More than 10,000 people on hospital trolleys in April

INMO says overcrowding problem has more than doubled since it started collating data

The INMO counts the number of patients who have been admitted to acute hospitals but who are waiting for a bed.

The INMO counts the number of patients who have been admitted to acute hospitals but who are waiting for a bed.

 

More than 10,000 patients were forced to wait without hospital beds last month, according to a new monthly analysis by the Irish Nurses & Midwives Organisation (INMO).

Every morning at 8am, INMO members count how many patients are waiting in the emergency department for a bed and how many are waiting in wards elsewhere in the hospital.

The trolley watch counts the number of patients who have been admitted to acute hospitals but who are waiting for a free bed.

These patients are often being treated on trolleys in corridors, but they may also be on chairs, in waiting rooms, or simply wherever there’s space.

The figure of 10,229 is the highest ever number of patients on trolleys in April, and represents an 8 per cent increase on April last year and a 125 per cent increase on April 2006 when figures began.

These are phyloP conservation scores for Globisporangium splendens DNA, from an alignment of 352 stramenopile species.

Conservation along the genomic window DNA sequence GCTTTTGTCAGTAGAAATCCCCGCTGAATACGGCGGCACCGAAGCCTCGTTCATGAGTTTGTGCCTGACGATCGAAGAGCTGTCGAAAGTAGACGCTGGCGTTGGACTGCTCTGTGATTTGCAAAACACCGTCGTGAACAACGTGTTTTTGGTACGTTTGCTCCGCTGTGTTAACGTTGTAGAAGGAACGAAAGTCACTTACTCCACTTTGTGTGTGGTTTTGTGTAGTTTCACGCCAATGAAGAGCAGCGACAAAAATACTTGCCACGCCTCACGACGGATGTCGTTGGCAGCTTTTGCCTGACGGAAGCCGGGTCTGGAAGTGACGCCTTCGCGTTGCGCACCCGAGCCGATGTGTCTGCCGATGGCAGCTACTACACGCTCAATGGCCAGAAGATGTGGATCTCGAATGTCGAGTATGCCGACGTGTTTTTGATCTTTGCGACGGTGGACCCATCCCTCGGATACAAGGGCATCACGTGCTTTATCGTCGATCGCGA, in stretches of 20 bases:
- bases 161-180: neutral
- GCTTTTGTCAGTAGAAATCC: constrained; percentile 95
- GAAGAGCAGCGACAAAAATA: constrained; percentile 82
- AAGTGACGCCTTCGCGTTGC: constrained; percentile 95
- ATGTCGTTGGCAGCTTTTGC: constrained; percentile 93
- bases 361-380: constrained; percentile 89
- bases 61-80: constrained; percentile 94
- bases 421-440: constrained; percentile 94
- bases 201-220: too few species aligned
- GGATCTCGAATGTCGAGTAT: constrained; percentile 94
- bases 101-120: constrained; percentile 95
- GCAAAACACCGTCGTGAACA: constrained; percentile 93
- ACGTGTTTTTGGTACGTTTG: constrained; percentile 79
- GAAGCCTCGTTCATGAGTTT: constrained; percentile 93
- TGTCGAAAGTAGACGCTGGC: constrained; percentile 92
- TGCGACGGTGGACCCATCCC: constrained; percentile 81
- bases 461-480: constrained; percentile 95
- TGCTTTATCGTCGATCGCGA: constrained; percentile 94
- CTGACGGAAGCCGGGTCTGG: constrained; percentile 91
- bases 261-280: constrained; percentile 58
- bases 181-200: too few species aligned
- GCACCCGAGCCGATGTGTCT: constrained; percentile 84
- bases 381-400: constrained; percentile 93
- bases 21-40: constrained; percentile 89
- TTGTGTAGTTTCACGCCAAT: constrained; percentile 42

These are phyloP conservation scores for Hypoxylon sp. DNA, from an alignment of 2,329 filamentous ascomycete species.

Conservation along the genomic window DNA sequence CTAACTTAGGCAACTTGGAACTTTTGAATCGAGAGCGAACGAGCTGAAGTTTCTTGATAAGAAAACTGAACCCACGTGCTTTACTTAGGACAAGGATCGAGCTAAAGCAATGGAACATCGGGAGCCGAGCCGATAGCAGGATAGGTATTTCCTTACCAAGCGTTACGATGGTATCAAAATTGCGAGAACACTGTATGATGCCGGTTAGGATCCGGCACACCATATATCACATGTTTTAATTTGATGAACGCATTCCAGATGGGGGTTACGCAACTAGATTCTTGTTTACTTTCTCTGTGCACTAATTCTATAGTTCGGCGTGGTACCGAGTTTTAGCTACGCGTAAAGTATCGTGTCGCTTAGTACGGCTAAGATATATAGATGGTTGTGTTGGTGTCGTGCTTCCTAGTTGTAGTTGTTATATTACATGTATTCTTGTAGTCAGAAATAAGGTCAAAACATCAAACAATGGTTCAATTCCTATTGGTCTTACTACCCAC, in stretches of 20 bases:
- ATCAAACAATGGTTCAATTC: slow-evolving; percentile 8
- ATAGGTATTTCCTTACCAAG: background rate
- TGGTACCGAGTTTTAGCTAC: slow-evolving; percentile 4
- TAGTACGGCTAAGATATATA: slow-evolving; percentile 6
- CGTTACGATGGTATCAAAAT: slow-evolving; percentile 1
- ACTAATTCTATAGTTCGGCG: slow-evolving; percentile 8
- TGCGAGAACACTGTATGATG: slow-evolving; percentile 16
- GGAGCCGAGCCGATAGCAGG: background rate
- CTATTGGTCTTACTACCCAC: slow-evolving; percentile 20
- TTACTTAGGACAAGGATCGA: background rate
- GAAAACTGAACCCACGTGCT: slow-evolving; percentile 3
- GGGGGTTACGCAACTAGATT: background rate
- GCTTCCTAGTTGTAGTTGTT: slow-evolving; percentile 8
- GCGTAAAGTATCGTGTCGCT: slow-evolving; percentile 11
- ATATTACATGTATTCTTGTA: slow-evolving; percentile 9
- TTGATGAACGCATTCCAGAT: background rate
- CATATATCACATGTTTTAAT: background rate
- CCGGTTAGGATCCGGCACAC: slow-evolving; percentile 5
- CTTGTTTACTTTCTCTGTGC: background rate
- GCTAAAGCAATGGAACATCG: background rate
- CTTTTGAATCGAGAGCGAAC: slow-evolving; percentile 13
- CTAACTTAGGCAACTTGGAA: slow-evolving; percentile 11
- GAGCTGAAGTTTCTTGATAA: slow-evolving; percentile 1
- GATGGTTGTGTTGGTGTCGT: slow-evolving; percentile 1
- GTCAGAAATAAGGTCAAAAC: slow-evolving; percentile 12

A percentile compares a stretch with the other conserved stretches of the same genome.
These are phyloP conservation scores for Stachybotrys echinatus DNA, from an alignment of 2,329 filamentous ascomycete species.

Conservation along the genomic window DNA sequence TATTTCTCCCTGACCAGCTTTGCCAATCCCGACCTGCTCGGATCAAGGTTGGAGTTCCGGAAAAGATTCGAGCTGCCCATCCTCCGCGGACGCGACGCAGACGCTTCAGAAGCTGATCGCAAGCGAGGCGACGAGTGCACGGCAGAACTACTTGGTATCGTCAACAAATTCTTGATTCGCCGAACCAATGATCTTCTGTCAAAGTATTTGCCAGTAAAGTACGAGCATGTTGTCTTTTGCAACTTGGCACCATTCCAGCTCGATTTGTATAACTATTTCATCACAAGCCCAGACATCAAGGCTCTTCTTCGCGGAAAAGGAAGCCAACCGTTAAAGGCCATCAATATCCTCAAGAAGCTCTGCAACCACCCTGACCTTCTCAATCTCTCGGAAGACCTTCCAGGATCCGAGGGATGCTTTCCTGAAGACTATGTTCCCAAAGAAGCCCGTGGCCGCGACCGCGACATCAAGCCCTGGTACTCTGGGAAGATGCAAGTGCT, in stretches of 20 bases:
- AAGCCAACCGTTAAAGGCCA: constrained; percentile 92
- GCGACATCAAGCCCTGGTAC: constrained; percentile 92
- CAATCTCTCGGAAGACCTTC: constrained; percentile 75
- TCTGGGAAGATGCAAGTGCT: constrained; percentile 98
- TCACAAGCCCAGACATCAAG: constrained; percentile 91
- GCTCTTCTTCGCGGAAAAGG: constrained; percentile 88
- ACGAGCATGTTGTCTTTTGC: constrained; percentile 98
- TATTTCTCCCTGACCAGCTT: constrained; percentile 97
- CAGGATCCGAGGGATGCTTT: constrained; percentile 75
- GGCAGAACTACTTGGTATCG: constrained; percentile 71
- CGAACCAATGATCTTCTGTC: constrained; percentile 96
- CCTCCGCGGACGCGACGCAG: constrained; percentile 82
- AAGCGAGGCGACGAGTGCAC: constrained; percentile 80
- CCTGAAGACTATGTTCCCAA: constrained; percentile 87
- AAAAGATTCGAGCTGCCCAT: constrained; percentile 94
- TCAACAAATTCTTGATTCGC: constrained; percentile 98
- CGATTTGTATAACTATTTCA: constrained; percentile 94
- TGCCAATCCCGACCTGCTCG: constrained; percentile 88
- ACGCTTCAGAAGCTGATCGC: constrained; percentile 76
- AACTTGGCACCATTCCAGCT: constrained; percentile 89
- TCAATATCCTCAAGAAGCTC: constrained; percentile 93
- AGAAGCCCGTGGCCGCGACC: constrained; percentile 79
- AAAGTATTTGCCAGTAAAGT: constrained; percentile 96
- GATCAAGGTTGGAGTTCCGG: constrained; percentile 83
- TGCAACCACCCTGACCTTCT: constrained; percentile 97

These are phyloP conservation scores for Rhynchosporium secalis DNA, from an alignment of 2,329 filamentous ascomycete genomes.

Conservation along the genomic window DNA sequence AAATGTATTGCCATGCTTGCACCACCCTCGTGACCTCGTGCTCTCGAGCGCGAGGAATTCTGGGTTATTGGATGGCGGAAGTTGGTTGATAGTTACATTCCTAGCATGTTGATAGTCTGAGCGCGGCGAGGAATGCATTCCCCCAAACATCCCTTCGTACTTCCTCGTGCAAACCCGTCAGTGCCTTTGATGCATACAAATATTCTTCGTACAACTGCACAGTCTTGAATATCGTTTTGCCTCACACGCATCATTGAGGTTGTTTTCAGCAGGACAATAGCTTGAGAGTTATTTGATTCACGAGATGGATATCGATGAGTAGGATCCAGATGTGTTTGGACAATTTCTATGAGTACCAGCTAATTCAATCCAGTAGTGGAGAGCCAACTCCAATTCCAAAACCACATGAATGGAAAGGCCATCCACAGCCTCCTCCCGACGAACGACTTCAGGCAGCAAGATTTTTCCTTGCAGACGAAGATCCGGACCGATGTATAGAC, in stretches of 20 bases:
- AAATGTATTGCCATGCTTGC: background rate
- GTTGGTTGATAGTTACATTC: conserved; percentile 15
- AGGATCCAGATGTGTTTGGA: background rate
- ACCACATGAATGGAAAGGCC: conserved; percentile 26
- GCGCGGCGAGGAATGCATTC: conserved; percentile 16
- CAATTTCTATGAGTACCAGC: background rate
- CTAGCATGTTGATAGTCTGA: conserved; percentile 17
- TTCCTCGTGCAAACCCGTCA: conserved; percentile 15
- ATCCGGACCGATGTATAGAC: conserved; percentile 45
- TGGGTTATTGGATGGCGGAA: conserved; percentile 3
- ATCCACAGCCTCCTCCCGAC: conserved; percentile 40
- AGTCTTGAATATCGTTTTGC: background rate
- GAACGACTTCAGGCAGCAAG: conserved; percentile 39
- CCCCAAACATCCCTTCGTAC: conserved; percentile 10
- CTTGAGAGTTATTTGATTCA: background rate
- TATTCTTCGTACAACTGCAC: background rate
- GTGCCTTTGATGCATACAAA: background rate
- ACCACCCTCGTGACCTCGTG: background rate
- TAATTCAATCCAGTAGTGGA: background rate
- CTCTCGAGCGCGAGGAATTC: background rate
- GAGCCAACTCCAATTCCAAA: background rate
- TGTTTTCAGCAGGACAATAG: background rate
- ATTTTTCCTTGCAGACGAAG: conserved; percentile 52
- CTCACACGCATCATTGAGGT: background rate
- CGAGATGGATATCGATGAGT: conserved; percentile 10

Among the 10,229 patients were 106 children.

The worst-affected hospitals were University Hospital Limerick (1,206 patients); Cork University Hospital (826 patients); University Hospital Galway (683 patients); South Tipperary General Hospital (623 patients); and Tallaght University Hospital (566 patients).

INMO general secretary Phil Ní Sheaghdha said the problem of overcrowding in hospitals has more than doubled since the organisation began collating data.

“This is the second month in 2019 where over 10,000 patients have been forced to wait without a bed,” she said. “The crisis is without question worsening.

“Overcrowding hits two main groups directly: those who depend on public health services and those who work in them, providing the safest care they can in these conditions.

“We started the trolley count over a decade ago because of unacceptable overcrowding. The problem has more than doubled since then.”